Mai plays her equipment card, Cyber Shield (Cyber Bondage), to juice up her Harpie Lady. (The Japanese Cyber Bondage has a spiked breastplate—and so does the equipped Harpie Lady—but the spikes were digitized out of the US version.)

Cyber Shield powers up Harpie Lady to 2190 attack points, and Mai destroys Joey's defense monster and laughs, telling him that his next card won't help him either. (In the Japanese, Jounouchi says his defense monster was Kojikocy [1200 DEF].)

He's completely flustered now, sure that she has ESP and can read his cards as well as her own. He's going to lose the duel, and the chance to save his sister. Yugi encourages him to settle down and remember what Grandpa taught him about playing Duel Monsters, and Téa tells Joey not to let Mai rattle him. Mai tells them to stay out of it, saying that friendship doesn't win duels. There can be only one champion, and on this island, someone can be your best friend today and your worst enemy tomorrow. Once the competition forces you to face each other in a duel, where's your friendship then? That's why the only person a duelist can trust is himself. (Japanese Mai taunts Anzu, telling her to use her heart to make Jounouchi win. "Show me what your feelings can do for a weak kid like him." Then she tells Jounouchi to let this be a lesson to him. If he keeps muttering about friendship and feelings, he'll never be a True Duelist. I think this is the first time we hear the phrase "Shin no Duelist" [True Duelist], something that will become a running theme throughout the Japanese series.)

Joey groans in frustration, and Tristan worries that Joey's losing it. Téa urges Yugi to do something! (Japanese Honda mutters about "that girl," and Anzu says she just can't stand it!) Then Yugi's puzzle activates and the spirit of the Millennium Puzzle comes out to encourage Joey, telling him not to listen to Mai—they're always there for him, just as Joey's always there for them. She's just trying to divide and conquer, a strategy that's been used for centuries. (The Japanese spirit tells Jounouchi to show her, then says that one phrase holds the key to Jounouchi's victory. He tells Jounouchi to listen to him carefully: "Something which is seen, but can't be seen.") The eye glows in Yugi's forehead, and Joey says when Yugi gets that look that on his face, he believes everything Yugi says. (Japanese Jounouchi repeats the phrase: "Something you can see, but can't see." But what does it mean? There's no glowing eye in Yugi's forehead in the Japanese version.)

Mai laughs, reminding Joey that if he wants to win the tournament, he'll eventually have to face Yugi in a duel, and what will happen to their friendship then? Uh oh, Joey hadn't thought about that. (Japanese Mai doesn't believe a nonsense phrase like that can help this kid win. She taunts Jounouchi, telling him to go ahead and show her what it can do. Jounouchi thinks he knows what Yugi is saying, but....) He remembers the conversation with Yugi on the roof, before they left for Duelist Kingdom, when he told Yugi that they're a team, and they'd rescue Yugi's grandfather together. But his sister's counting on him! What should he do? He closes his eyes, trying to shut out his doubts and concentrate on how to win against Mai. If he can only figure out how she knows what her cards are.... (Japanese Jounouchi remembers telling Yugi that the "something they can see, but can't see" is their friendship. Still, he doesn't understand how it applies to his duel with Mai. He berates himself, tears welling up in his eyes, telling Shizuka she deserves a better big brother. He closes his eyes, thinking about his sister, wondering what it's like to be blind—is the whole world dark like this? He doesn't want to send Shizuka into a world like this.)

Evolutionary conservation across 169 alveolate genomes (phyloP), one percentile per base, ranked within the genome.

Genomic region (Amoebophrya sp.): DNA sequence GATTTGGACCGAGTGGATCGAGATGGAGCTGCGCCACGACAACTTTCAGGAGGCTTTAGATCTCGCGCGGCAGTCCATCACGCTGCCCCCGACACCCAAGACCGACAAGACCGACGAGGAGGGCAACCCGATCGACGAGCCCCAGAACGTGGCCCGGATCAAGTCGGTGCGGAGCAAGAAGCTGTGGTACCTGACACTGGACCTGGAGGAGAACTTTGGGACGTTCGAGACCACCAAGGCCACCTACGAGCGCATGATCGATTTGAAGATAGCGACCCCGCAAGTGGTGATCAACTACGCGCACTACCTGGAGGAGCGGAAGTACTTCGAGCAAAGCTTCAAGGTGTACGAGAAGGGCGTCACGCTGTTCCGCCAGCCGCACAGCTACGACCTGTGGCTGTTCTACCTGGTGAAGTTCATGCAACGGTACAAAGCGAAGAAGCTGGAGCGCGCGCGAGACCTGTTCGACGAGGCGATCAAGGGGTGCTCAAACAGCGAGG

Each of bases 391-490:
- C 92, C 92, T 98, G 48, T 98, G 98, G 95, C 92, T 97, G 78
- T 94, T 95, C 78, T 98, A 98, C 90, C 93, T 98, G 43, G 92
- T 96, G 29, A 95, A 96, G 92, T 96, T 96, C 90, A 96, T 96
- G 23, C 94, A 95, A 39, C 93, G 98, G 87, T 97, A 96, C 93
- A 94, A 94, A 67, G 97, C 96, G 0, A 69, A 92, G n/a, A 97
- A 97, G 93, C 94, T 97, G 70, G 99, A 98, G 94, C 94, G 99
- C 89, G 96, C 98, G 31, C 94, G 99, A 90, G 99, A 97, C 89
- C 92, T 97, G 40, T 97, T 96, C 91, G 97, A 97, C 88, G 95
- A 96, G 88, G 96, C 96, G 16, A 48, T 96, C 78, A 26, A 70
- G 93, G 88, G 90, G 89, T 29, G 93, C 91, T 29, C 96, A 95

Then he notices a smell—it's perfume, coming from Mai's cards! And he figures out her trick—she's sprayed her cards with different perfumes, so she can tell which card is which without looking. (Japanese Jounouchi points out that this is something you can see, but can't see—you can see the cards, but not the smell.)

Now it's Mai's turn to be rattled—how could Joey see through her psychic act! Joey says her psychic power shtick had him too freaked out to think about his moves. But she's not a psychic at all! She's just a big fake. Yugi and the others cheer Joey for figuring it out. Then Mai says just because he figured out her psychic trick, doesn't mean he can beat her in a duel. He thinks she's wrong. Before, she was winning by confusing him, and trying to pit him against his friends. But now his mind is clear, and all she has left is her cheap tricks. He won't fall for them any more. (Japanese Jounouchi says that with his friends here to help him, she's not such a formidable opponent after all. But he supposes that would be a foreign idea to her.)